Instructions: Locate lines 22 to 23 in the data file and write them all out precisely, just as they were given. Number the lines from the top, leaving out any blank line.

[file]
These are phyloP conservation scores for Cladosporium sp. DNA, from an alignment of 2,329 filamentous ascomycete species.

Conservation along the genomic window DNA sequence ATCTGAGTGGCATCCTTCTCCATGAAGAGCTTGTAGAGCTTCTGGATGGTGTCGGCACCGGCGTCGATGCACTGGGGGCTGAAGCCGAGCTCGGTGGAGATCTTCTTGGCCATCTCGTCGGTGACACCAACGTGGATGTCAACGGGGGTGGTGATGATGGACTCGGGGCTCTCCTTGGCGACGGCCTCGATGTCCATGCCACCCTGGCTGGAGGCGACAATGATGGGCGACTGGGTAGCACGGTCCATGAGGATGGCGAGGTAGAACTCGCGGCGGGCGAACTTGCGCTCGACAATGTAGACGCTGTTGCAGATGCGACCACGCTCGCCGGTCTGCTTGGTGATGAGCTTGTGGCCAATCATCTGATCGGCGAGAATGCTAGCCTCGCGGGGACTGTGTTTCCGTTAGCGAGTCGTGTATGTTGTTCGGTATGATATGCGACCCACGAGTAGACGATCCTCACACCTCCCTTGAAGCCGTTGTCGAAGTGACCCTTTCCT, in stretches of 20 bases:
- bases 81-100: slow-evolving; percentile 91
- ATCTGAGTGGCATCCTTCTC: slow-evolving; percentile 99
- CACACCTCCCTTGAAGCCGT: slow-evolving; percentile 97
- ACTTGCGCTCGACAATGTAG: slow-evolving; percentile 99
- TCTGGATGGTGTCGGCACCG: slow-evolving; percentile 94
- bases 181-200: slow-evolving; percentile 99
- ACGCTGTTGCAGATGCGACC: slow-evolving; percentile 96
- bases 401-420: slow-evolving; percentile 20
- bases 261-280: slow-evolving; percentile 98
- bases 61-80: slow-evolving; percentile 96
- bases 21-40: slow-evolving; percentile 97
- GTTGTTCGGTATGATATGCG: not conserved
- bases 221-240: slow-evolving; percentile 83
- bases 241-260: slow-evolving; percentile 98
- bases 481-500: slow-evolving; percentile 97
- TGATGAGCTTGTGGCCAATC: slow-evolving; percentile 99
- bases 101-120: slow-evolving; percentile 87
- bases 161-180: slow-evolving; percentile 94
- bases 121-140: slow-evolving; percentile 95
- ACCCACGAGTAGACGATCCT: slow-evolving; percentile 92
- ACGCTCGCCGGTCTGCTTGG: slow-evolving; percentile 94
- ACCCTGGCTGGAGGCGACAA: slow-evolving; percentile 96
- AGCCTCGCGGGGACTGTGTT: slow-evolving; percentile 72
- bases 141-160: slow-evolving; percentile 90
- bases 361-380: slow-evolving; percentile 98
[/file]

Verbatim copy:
- ACCCACGAGTAGACGATCCT: slow-evolving; percentile 92
- ACGCTCGCCGGTCTGCTTGG: slow-evolving; percentile 94